Spotify's stock will start trading on April 3 and the company will provide full-year financial guidance on March 26, executives said on Thursday.
Co-founder Daniel Ek told investors that the company was focused on transparency and that his plan for the future focused on: upgrading free users to premium subscribers, reaching scale on many platforms (especially smartphones, speakers and cars), and personalized data from users, who spend about 49 minutes a day on the platform on average.
Spotify's revelations come ahead of its non-traditional public listing. The music-streaming company is expected to forgo IPO traditions like underwriters and a lock-up period when it lists on the New York Stock Exchange under the ticker name SPOT.
Spotify had an operating loss of $461.3 million last year and revenue of $4.99 billion. It has 71 million paying subscribers and more than 159 million monthly active listeners (MAUs) as of December 2017. According to the company, shares have traded as high as $132.50 on private markets.
Pandora shares were down about 2 percent after the start of Spotify's investor day.
Spotify faces some steep competition from rivals like Apple and Amazon. But Ek said he felt the connection between artists and Spotify has been misunderstood, and likened it to some of the roles played by record labels over the years. Ek also said he hopes that Spotify can support millions more jobs for musical artists by helping them monetize their work.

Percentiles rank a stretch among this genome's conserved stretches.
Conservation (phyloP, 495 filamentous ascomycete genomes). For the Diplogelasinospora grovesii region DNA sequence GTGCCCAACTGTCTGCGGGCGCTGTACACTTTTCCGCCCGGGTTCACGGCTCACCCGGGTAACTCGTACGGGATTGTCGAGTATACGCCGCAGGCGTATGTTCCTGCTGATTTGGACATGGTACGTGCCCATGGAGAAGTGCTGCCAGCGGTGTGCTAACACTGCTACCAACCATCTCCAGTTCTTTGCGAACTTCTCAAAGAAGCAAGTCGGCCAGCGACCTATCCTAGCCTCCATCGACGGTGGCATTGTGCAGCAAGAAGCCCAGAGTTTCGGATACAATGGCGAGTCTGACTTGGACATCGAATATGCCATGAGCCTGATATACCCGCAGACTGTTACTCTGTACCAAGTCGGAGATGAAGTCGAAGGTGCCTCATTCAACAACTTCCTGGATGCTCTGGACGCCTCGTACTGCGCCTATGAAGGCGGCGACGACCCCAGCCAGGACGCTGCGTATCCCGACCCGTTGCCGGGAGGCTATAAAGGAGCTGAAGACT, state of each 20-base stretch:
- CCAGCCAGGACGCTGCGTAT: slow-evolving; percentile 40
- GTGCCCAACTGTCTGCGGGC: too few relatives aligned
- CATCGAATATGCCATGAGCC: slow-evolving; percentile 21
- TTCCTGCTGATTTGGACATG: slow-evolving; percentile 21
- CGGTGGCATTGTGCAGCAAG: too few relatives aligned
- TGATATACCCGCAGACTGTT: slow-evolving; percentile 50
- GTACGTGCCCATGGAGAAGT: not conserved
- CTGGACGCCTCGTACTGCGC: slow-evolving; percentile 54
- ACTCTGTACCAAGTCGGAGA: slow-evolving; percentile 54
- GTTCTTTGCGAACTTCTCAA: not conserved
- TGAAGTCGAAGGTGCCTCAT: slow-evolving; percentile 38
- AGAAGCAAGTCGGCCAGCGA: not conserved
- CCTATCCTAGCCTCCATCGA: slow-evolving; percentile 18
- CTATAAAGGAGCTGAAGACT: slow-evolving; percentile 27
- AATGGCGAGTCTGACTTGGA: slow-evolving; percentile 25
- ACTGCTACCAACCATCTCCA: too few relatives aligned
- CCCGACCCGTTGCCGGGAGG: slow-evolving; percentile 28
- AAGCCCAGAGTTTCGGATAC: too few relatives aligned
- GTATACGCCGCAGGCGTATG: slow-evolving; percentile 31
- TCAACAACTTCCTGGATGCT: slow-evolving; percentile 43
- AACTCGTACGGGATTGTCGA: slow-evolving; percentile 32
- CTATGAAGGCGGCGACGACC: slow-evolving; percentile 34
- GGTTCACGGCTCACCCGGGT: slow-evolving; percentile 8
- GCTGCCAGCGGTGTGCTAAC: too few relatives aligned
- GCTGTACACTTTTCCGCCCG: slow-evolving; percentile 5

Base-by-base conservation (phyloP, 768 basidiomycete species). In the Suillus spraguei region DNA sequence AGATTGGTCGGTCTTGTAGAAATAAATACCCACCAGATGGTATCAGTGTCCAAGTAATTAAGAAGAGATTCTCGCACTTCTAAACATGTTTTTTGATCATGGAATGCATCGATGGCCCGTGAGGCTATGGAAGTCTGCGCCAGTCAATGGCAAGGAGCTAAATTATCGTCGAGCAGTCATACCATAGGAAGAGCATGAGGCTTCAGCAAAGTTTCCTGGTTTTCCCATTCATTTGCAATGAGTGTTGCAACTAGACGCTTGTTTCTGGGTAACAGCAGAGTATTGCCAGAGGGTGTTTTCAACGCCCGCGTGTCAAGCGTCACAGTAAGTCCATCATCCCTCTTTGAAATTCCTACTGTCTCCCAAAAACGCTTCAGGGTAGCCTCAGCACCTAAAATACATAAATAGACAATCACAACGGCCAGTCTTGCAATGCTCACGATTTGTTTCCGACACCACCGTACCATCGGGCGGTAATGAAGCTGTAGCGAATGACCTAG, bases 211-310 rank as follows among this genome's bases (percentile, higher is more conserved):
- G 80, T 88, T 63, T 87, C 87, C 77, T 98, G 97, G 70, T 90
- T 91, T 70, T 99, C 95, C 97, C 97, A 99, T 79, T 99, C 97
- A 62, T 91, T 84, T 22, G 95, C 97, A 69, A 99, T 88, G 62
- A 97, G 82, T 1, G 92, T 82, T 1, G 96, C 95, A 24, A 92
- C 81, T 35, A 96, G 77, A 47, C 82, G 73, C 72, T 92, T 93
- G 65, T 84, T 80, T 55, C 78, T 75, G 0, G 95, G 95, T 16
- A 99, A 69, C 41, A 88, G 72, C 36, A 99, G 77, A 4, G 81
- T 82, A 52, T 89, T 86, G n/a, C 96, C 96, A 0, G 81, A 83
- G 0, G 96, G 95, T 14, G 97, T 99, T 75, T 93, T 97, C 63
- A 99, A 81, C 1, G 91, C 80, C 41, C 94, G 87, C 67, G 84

He said that unlike rivals, he doesn't plan to focus on selling "hardware" or "books." Executives at the event also touted Spotify's early entrance to the smart speaker market on Amazon's Echo devices (Apple's version was just recently released). Executives also said that Spotify is working on more visual elements for song and podcast releases.
While most of Spotify's revenue comes from premium ad-free memberships, Spotify's ad executives also noted that the platform doesn't struggle as much with advertiser trust, an issue that YouTube is currently dealing with.
"I think we could have done a better job of telling our story before today," Ek said. "Music streaming has returned the music industry back to growth."